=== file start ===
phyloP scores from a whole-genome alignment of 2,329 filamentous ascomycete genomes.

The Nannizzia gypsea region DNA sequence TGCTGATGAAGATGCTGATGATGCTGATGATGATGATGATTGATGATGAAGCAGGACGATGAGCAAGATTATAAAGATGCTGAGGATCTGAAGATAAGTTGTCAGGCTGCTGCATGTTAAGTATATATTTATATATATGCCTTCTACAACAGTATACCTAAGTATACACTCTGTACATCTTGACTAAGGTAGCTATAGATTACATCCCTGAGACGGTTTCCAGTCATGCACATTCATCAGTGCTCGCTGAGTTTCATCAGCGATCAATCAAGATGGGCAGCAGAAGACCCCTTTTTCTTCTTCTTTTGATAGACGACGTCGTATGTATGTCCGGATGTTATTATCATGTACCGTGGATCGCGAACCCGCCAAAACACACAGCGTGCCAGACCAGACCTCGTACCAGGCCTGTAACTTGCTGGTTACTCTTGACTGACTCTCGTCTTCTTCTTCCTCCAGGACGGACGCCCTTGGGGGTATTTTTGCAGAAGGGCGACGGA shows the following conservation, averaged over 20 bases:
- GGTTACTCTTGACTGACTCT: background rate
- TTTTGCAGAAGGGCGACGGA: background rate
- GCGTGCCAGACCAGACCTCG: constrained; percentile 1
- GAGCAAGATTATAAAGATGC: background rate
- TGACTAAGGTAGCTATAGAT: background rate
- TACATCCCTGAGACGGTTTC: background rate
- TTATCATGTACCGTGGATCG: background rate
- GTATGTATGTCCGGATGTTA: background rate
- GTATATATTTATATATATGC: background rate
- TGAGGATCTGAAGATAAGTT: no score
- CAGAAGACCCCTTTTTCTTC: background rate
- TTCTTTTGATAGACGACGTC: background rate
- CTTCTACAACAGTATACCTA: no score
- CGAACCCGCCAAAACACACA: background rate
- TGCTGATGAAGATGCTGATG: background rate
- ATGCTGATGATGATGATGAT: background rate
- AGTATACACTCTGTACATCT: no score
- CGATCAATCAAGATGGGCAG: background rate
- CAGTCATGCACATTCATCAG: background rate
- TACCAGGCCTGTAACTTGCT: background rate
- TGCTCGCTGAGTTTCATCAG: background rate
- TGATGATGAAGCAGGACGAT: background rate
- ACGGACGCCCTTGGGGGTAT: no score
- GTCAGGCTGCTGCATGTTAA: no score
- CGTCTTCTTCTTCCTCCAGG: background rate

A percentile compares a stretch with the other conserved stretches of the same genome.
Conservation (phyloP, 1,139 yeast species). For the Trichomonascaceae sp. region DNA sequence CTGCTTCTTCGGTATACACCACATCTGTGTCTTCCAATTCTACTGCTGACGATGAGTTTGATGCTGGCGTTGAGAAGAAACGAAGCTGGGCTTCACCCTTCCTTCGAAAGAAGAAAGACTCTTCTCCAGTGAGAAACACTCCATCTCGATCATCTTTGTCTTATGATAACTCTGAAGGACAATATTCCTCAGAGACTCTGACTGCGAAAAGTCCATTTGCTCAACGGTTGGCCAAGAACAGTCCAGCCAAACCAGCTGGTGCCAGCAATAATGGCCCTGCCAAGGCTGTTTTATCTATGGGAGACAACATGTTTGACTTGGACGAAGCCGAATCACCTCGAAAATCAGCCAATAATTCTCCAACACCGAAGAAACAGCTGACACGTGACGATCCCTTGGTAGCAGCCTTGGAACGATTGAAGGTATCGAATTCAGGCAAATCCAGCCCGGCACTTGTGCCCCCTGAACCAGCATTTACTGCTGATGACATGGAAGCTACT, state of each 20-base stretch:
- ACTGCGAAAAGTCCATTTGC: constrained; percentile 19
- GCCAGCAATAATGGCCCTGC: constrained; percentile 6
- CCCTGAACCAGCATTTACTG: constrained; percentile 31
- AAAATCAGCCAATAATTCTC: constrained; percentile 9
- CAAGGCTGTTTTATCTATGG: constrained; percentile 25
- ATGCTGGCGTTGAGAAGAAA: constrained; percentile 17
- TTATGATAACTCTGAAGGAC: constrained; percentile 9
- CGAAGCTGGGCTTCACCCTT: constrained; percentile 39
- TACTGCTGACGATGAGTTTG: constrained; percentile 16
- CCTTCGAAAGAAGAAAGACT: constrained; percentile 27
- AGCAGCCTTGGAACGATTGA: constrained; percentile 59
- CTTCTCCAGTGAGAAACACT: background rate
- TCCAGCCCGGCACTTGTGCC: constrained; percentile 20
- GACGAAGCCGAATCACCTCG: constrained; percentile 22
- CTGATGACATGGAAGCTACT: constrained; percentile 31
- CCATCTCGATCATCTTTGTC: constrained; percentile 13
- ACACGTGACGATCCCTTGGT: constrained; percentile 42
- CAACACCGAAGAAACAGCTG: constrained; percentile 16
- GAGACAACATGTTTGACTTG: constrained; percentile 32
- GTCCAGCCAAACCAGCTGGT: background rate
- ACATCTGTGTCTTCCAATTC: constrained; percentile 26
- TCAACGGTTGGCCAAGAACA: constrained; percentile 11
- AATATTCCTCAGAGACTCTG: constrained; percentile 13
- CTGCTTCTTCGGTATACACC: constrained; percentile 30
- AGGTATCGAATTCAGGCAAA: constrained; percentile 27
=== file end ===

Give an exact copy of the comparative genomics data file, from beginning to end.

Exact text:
phyloP scores from a whole-genome alignment of 2,329 filamentous ascomycete genomes.

The Nannizzia gypsea region DNA sequence TGCTGATGAAGATGCTGATGATGCTGATGATGATGATGATTGATGATGAAGCAGGACGATGAGCAAGATTATAAAGATGCTGAGGATCTGAAGATAAGTTGTCAGGCTGCTGCATGTTAAGTATATATTTATATATATGCCTTCTACAACAGTATACCTAAGTATACACTCTGTACATCTTGACTAAGGTAGCTATAGATTACATCCCTGAGACGGTTTCCAGTCATGCACATTCATCAGTGCTCGCTGAGTTTCATCAGCGATCAATCAAGATGGGCAGCAGAAGACCCCTTTTTCTTCTTCTTTTGATAGACGACGTCGTATGTATGTCCGGATGTTATTATCATGTACCGTGGATCGCGAACCCGCCAAAACACACAGCGTGCCAGACCAGACCTCGTACCAGGCCTGTAACTTGCTGGTTACTCTTGACTGACTCTCGTCTTCTTCTTCCTCCAGGACGGACGCCCTTGGGGGTATTTTTGCAGAAGGGCGACGGA shows the following conservation, averaged over 20 bases:
- GGTTACTCTTGACTGACTCT: background rate
- TTTTGCAGAAGGGCGACGGA: background rate
- GCGTGCCAGACCAGACCTCG: constrained; percentile 1
- GAGCAAGATTATAAAGATGC: background rate
- TGACTAAGGTAGCTATAGAT: background rate
- TACATCCCTGAGACGGTTTC: background rate
- TTATCATGTACCGTGGATCG: background rate
- GTATGTATGTCCGGATGTTA: background rate
- GTATATATTTATATATATGC: background rate
- TGAGGATCTGAAGATAAGTT: no score
- CAGAAGACCCCTTTTTCTTC: background rate
- TTCTTTTGATAGACGACGTC: background rate
- CTTCTACAACAGTATACCTA: no score
- CGAACCCGCCAAAACACACA: background rate
- TGCTGATGAAGATGCTGATG: background rate
- ATGCTGATGATGATGATGAT: background rate
- AGTATACACTCTGTACATCT: no score
- CGATCAATCAAGATGGGCAG: background rate
- CAGTCATGCACATTCATCAG: background rate
- TACCAGGCCTGTAACTTGCT: background rate
- TGCTCGCTGAGTTTCATCAG: background rate
- TGATGATGAAGCAGGACGAT: background rate
- ACGGACGCCCTTGGGGGTAT: no score
- GTCAGGCTGCTGCATGTTAA: no score
- CGTCTTCTTCTTCCTCCAGG: background rate

A percentile compares a stretch with the other conserved stretches of the same genome.
Conservation (phyloP, 1,139 yeast species). For the Trichomonascaceae sp. region DNA sequence CTGCTTCTTCGGTATACACCACATCTGTGTCTTCCAATTCTACTGCTGACGATGAGTTTGATGCTGGCGTTGAGAAGAAACGAAGCTGGGCTTCACCCTTCCTTCGAAAGAAGAAAGACTCTTCTCCAGTGAGAAACACTCCATCTCGATCATCTTTGTCTTATGATAACTCTGAAGGACAATATTCCTCAGAGACTCTGACTGCGAAAAGTCCATTTGCTCAACGGTTGGCCAAGAACAGTCCAGCCAAACCAGCTGGTGCCAGCAATAATGGCCCTGCCAAGGCTGTTTTATCTATGGGAGACAACATGTTTGACTTGGACGAAGCCGAATCACCTCGAAAATCAGCCAATAATTCTCCAACACCGAAGAAACAGCTGACACGTGACGATCCCTTGGTAGCAGCCTTGGAACGATTGAAGGTATCGAATTCAGGCAAATCCAGCCCGGCACTTGTGCCCCCTGAACCAGCATTTACTGCTGATGACATGGAAGCTACT, state of each 20-base stretch:
- ACTGCGAAAAGTCCATTTGC: constrained; percentile 19
- GCCAGCAATAATGGCCCTGC: constrained; percentile 6
- CCCTGAACCAGCATTTACTG: constrained; percentile 31
- AAAATCAGCCAATAATTCTC: constrained; percentile 9
- CAAGGCTGTTTTATCTATGG: constrained; percentile 25
- ATGCTGGCGTTGAGAAGAAA: constrained; percentile 17
- TTATGATAACTCTGAAGGAC: constrained; percentile 9
- CGAAGCTGGGCTTCACCCTT: constrained; percentile 39
- TACTGCTGACGATGAGTTTG: constrained; percentile 16
- CCTTCGAAAGAAGAAAGACT: constrained; percentile 27
- AGCAGCCTTGGAACGATTGA: constrained; percentile 59
- CTTCTCCAGTGAGAAACACT: background rate
- TCCAGCCCGGCACTTGTGCC: constrained; percentile 20
- GACGAAGCCGAATCACCTCG: constrained; percentile 22
- CTGATGACATGGAAGCTACT: constrained; percentile 31
- CCATCTCGATCATCTTTGTC: constrained; percentile 13
- ACACGTGACGATCCCTTGGT: constrained; percentile 42
- CAACACCGAAGAAACAGCTG: constrained; percentile 16
- GAGACAACATGTTTGACTTG: constrained; percentile 32
- GTCCAGCCAAACCAGCTGGT: background rate
- ACATCTGTGTCTTCCAATTC: constrained; percentile 26
- TCAACGGTTGGCCAAGAACA: constrained; percentile 11
- AATATTCCTCAGAGACTCTG: constrained; percentile 13
- CTGCTTCTTCGGTATACACC: constrained; percentile 30
- AGGTATCGAATTCAGGCAAA: constrained; percentile 27